Background: Interferon (IFN)-gamma appears to be an important hair cycle modulator in mice. It is unclear whether it has similar hair growth modulatory functions in human hair follicles.
Objectives: To study whether IFN-gamma can be exploited to modulate the growth, pigmentation and/or cycling of organ-cultured human anagen scalp hair follicles, as an in vitro indicator system for how IFN-gamma affects human hair growth in vivo. This was correlated with the hair follicle expression patterns of IFN-gamma receptors alpha and beta. In addition, we wanted to establish a new, simple tool for the rapid experimental induction of catagen in vitro.
Methods: Normal human scalp hair follicles in the anagen VI stage of the hair cycle were cultured according to the method of Philpott et al., with or without IFN-gamma (50-1000 IU mL(-1)). Hair shaft elongation and pigmentation changes were measured, complemented by quantitative histomorphometry to assess changes in hair follicle cycling (hair cycle score), proliferation (Ki-67), melanogenesis (Masson-Fontana) and apoptosis (TUNEL). IFN-gamma receptors were also localized by immunofluorescence and EnVision technique. As transforming growth factor (TGF)-beta2 is a recognized key inducer of catagen in human hair follicles, TGF-beta2 expression was investigated by tyramide signal amplification and reverse transcription-polymerase chain reaction in anagen hair follicles treated with vehicle (phosphate-buffered saline) or IFN-gamma.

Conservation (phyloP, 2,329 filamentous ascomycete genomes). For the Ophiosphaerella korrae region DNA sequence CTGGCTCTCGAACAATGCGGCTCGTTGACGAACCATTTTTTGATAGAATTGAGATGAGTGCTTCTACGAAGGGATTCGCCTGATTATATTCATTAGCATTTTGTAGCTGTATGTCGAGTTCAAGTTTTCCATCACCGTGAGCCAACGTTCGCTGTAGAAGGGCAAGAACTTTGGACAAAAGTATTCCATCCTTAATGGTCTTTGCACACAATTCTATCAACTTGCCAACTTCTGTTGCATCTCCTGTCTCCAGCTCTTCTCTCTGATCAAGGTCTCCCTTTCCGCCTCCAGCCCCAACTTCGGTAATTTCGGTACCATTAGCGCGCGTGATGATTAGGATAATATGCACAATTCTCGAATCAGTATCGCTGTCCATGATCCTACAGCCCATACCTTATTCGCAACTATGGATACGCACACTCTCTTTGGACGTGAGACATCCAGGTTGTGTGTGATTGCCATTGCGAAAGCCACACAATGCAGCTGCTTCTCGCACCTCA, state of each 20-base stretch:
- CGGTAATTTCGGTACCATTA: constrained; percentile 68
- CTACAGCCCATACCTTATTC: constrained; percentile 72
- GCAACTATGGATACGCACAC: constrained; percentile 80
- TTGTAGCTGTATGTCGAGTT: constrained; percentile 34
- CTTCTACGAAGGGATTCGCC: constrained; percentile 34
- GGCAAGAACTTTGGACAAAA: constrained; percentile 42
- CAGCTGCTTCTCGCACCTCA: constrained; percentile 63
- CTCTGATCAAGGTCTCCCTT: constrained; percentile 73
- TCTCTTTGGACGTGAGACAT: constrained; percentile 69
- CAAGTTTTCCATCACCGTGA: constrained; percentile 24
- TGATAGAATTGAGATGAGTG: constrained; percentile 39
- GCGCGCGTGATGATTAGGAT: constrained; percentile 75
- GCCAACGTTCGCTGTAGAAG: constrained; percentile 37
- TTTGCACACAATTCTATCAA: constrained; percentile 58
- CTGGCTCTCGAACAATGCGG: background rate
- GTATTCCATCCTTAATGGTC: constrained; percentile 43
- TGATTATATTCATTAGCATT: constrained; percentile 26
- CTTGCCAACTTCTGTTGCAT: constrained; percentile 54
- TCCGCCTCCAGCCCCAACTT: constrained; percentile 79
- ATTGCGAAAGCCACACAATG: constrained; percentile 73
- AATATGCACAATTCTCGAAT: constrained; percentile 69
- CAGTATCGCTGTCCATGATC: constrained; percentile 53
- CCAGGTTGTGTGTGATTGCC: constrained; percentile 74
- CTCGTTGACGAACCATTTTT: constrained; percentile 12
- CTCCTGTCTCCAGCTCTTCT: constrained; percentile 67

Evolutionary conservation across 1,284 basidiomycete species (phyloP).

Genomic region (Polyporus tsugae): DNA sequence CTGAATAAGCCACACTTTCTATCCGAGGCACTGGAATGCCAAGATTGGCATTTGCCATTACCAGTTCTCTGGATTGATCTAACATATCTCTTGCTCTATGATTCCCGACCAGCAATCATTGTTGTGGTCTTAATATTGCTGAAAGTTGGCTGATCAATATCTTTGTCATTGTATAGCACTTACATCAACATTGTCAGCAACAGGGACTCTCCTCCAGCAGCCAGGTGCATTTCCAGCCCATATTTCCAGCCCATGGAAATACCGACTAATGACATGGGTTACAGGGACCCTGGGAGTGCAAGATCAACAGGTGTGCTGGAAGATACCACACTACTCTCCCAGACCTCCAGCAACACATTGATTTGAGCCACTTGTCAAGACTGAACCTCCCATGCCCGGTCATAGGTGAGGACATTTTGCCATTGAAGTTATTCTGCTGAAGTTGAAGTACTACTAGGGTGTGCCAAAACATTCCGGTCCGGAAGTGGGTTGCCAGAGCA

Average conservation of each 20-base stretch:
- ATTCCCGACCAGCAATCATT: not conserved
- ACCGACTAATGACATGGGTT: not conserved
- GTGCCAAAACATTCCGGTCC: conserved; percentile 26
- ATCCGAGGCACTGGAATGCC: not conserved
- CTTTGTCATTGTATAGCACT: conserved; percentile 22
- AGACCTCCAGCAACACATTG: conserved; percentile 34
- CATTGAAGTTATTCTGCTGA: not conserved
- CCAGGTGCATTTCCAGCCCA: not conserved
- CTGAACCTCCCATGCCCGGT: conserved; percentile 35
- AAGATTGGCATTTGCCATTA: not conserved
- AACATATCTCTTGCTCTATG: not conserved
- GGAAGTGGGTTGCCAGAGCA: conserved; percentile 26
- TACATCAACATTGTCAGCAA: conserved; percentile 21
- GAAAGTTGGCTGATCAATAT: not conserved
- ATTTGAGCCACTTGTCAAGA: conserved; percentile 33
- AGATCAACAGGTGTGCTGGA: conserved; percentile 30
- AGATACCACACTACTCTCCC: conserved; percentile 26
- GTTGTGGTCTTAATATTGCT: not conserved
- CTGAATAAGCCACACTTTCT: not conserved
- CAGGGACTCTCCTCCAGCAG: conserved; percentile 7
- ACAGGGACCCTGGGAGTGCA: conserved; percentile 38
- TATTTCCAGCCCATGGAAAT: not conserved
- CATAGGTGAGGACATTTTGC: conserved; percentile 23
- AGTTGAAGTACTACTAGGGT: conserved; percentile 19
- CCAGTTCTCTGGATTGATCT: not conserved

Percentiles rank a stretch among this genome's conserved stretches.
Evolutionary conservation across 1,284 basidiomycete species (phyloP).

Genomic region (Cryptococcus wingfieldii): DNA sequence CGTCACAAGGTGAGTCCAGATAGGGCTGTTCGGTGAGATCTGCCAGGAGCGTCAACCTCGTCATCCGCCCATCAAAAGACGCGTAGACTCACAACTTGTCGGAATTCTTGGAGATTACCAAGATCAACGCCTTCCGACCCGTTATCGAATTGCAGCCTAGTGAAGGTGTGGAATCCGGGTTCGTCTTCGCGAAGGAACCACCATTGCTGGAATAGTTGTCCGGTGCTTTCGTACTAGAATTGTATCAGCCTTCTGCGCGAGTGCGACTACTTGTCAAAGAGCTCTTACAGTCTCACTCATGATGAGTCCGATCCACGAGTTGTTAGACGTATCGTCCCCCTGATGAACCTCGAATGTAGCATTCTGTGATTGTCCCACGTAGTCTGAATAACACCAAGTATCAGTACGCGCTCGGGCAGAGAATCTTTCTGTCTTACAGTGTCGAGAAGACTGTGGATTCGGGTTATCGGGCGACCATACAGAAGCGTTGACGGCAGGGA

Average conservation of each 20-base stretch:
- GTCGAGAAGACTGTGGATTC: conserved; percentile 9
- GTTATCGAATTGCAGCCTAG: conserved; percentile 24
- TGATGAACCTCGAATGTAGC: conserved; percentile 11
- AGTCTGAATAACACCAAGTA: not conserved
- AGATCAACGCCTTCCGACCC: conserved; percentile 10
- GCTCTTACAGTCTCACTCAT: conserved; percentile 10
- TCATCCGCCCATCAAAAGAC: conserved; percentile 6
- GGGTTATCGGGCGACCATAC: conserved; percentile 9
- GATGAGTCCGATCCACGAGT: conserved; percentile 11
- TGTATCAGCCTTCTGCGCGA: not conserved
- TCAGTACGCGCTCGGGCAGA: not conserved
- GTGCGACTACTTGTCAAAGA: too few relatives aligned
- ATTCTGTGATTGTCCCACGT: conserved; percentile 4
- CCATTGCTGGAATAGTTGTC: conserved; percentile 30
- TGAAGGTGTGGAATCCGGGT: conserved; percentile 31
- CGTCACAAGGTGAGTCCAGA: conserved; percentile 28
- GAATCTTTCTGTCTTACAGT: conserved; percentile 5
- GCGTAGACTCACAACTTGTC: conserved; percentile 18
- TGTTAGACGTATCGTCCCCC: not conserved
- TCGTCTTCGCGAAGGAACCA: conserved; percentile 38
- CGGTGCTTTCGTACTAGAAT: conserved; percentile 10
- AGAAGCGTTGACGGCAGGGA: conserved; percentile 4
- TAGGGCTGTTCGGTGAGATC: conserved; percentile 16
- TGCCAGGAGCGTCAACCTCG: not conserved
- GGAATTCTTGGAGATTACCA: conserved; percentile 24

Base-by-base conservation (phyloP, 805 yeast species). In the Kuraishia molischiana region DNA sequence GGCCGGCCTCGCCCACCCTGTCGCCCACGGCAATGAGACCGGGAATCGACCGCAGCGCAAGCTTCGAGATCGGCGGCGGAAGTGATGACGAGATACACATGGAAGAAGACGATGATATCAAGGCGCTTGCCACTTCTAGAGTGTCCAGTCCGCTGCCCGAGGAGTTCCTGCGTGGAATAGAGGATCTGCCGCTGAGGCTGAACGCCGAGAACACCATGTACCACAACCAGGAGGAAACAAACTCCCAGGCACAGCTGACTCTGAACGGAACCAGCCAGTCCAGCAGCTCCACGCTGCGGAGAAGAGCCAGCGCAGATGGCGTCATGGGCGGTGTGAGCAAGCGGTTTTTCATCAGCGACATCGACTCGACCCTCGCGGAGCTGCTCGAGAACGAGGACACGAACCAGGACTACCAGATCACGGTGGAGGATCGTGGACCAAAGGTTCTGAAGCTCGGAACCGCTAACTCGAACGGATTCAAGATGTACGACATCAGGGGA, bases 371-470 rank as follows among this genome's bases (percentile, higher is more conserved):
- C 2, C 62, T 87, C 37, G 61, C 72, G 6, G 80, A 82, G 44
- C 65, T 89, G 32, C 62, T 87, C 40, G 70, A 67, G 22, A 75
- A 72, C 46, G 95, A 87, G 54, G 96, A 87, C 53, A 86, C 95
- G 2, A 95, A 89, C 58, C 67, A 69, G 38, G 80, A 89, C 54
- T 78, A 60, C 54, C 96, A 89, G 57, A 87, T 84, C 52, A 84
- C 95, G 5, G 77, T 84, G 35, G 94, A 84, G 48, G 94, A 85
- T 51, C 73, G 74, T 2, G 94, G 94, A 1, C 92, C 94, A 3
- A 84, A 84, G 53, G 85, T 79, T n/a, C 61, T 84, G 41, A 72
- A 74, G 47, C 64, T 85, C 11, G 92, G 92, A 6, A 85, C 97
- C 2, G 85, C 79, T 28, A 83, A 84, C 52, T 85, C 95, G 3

Results: IFN-gamma rapidly inhibited hair elongation in cultured human anagen hair follicles and induced morphological signs of catagen transformation after only 4 days of culture, i.e. faster than with other reported catagen-inducers (e.g. TGF-beta2). Proliferation was inhibited, apoptosis was increased and follicular melanogenesis was switched off in hair bulb keratinocytes treated in situ with IFN-gamma. Anagen hair follicles displayed strong IFN-gamma receptor alpha-like immunoreactivity, while the immunoreactivity for IFN-gamma receptor beta in the hair matrix was only weak. TGF-beta2 immunoreactivity and mRNA transcript levels were enhanced in hair follicles treated with IFN-gamma.
Conclusions: These data suggest that IFN-gamma is a potent catagen inducer in normal human scalp hair follicles, which express cognate receptors, and show that IFN-gamma administration offers an excellent tool for experimental catagen induction in organ-cultured human hair follicles. This catagen induction probably occurs at least in part via upregulation of the recognized catagen-stimulatory growth factor TGF-beta2.